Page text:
If you specify Australian slang when you google “bottler,” it means something good, but we already know that. It’s also used in New Zealand, but then if a Kiwi want to insult you they’re likely to say you’re an egg, which brings me back to how strange language can get. That has nothing to do with our important topic, but I couldn’t let a mention of Kiwis and slang go past without mentioning it.

I never did find the origin of the Australian/New Zealand use of “bottler” and stopped looking after I’d overdosed on websites offering me bottled gas and bottled Coke.

*

69 thoughts on “How the U.K. and U.S. differ

  1. That’s hilarious! Ok so the ‘may I suggest’ comment – this is where the spoken word is mightier than the written. If you knew me, you would probably have screamed with laughter at that because that s not how I usually speak. Iimagine John Cleese starting a sentence in a comedy sketch with ‘may I suggest’ – when I use that kind of language, it’s a send up of how posh Brits carry on.

    I am very much a tongue in cheek person and will often say really close to the knuckle stuff to friends in a very posh upper classy accent. If I say ‘knobs and knockers’ or ‘oh fuck’ in my normal accent, it sounds common – but when I cuss like a toff, it sounds acceptable.

    So when I wrote ‘may I suggest’, it was me taking the piss and speaking in that vague way that Brit toffs do. Thank Christ I ain’t one for real! Brilliant piece – just off to do the dishes because it’s the maid’s day off.

    Liked by 2 people

    • I did catch the send-up tone, but I doubt any American who isn’t putting on a (usually embarrassingly awful) imitation of a posh British accent would say it. It’s just not available to us, even as a joke.

      And about the contrast between accent and content: Wild Thing used to work with a woman who could shock the hell out of anyone by saying nothing stronger than “shit,” because she looked like someone who wouldn’t say shit if she had a mouthful (as the gloriously vivid Minnesota saying has it). That was useful, because they were both working as drug and alcohol counselors, and throwing an old drunk into shock had its uses. Wild Thing looked like (and was) someone who’d say pretty much anything, so she was eaten with envy. By the time she got into her sixties, though, she finally managed to shock a few people. Sadly, she was on the verge of retirement by then.

      Liked by 2 people

  2. I can’t help you with any of this, and I won’t be commenting on knobs or knockers, but I will add a bit if irrelevant trivia. In Washington (state) in the US, bathroom and basement light switches are often on the outside of the door. Gary Larson, cartoonist behind The Far Side, once said that his sense of humor developed, in part from his brother’s habit of turning the basement light off while Gary was down there and then making creepy comments about monsters.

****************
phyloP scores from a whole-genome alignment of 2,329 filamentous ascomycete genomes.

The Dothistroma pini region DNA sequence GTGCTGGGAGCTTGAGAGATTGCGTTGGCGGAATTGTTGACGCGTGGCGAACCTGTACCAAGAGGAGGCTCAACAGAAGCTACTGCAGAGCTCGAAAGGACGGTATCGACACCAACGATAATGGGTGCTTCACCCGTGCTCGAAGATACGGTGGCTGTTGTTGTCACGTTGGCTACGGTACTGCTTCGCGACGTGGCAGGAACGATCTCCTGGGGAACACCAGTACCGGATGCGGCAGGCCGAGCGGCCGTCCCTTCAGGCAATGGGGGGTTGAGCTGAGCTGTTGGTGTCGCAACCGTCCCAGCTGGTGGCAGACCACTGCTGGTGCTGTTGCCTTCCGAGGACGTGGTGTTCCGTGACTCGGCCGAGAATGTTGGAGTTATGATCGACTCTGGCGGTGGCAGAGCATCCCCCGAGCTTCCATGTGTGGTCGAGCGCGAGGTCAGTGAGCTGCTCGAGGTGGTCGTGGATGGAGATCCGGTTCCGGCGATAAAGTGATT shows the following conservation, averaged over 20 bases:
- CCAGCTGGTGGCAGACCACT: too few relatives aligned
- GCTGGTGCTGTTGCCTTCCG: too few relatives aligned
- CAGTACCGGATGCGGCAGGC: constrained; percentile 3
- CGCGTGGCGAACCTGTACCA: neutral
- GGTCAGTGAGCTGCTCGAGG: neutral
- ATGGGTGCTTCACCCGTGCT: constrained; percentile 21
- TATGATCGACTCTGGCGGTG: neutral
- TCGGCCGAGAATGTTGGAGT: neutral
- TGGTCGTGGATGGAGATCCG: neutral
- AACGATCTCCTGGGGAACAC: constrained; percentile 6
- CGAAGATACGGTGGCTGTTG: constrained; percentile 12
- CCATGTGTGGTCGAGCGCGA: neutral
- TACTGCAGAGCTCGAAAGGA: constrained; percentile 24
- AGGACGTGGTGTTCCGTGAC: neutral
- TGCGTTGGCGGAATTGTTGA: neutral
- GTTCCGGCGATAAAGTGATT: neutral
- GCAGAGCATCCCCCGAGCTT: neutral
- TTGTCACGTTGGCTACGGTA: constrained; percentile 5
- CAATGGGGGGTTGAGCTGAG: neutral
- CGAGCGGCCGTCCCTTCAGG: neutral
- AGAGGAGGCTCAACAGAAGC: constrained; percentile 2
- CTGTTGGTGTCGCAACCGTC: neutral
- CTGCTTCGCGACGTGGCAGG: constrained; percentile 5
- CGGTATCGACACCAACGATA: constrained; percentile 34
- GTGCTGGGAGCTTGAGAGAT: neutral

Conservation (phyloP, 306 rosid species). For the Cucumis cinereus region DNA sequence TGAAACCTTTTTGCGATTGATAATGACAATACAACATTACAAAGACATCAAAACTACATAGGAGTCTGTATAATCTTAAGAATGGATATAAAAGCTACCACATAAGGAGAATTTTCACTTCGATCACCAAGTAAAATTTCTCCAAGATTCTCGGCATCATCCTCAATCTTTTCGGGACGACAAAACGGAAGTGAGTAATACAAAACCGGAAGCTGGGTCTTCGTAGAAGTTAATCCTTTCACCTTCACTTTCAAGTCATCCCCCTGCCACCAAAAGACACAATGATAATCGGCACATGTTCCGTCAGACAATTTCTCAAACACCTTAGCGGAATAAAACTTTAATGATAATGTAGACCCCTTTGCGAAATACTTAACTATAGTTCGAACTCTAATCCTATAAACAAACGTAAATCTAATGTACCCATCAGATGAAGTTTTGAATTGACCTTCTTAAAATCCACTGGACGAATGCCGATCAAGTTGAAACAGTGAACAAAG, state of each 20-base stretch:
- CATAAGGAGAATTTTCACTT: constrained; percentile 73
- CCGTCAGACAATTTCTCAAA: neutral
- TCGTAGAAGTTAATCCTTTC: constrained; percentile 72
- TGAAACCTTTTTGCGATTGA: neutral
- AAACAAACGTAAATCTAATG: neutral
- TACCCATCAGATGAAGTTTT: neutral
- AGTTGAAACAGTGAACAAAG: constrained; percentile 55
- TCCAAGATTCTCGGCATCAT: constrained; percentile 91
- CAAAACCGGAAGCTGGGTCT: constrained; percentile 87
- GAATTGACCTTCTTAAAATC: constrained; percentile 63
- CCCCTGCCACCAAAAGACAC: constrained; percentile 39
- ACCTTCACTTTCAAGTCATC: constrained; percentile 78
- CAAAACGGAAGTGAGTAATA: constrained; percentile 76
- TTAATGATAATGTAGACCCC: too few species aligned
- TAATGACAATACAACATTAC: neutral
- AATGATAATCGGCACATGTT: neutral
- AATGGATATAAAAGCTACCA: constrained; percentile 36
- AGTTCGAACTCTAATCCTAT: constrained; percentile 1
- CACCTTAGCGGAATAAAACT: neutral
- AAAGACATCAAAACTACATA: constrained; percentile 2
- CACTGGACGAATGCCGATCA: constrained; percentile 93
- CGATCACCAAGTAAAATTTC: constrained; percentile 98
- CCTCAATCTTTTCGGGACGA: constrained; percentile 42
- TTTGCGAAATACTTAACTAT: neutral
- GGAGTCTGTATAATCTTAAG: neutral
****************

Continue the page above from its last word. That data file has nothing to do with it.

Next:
So there. Now there’s an obscure link between this blog and The Far Side, which will result in an unplanned Google hit in a few years.

    Liked by 3 people

    • I’ll bet it will. I’ve already had a hit on Robert Okaji’s name. He’s a (very good) poet whose work I referred to for reasons I can’t possibly reconstruct. They’d’ve done better to go to his site than mine.

      Liked by 1 person

    • Oh my goodness yes! I forgot about the light switch thing. They must have started doing it in the U.K. now too because the bathroom light switch is outside the door at our sons new build house.

      Liked by 2 people

      • That’s why the normal way to do it in the UK is to use a ceiling mounted switch with a pull cord in the bathroom: you can’t electrocute yourself unless you soak the cord and the switch first, and nobody can switch the light off from the outside.

        However, UK electrical regulations curiously avoid the fact that kitchens are places where people have wet hands too, so ordinary light switches and electrical sockets are ok there. I suppose it’s because most chefs don’t soak themselves from head to foot before they start using all those kitchen appliances.

        Liked by 2 people

        • True, but periodically I miss the tea kettle and pour water all down the sides. I don’t recommend it, but so far I’ve lived through it. I think the reason they allow it is that there’d be too much screaming if everyone had to relocate the toaster, the kettle, the microwave, and the everything else to the living room. Or lounge. Or–you know, that biggish room.

          Liked by 1 person

        • You know what John, I consider myself to be a reasonably intelligent person and yet I had never thought of this! I may have to downgrade my imagined IQ 😀. And like Ellen says further down, I too slop water down the sides of the kettle and I often touch switches with wet hands. My husband is always telling me off and has me heavily insured. In fact, given the amount of water I slop around in the kitchen, I think I may use less in the bathroom!

          Liked by 1 person

          • Great timing. I just came from cleaning up a mysterious flood on the kitchen floor. I have no idea how the water got there but I can report that no one but me was in the kitchen. Therefore I blame Wild Thing.

            We both lived through it.

            Like

  3. Another great post. Love your wit.
    Personally, I think the UK electricity thing is a good call. I’m not crazy about plug-ins in bathrooms.
    Otherwise, I relate to all the American in the post. I ask my kids to wash up before dinner and I would certainly ask them to wash up after a trip to an outhouse.
    When my husband lived in North Carolina, his laundry was in a shed in the carport. I thought it was the stupidest place for laundry, ever. Just a bit better than having to go to the laundromat. I understand the south has warmer weather more often, but it’s actually cold in North Carolina in the winter, and going out to the laundry isn’t ideal. I truly enjoy not putting on shoes, not leaving the house, to do the wash.

    Liked by 2 people

    • When we were house hunting we saw one or two place with the washing machine outside. I’m enough of a Minnesotan still that I don’t trust the weather and was scandalized. Although I’ll admit that our freezer’s in the garage. In Minnesota it would–and I’m not making jokes here, although it sounds absurd–freeze there.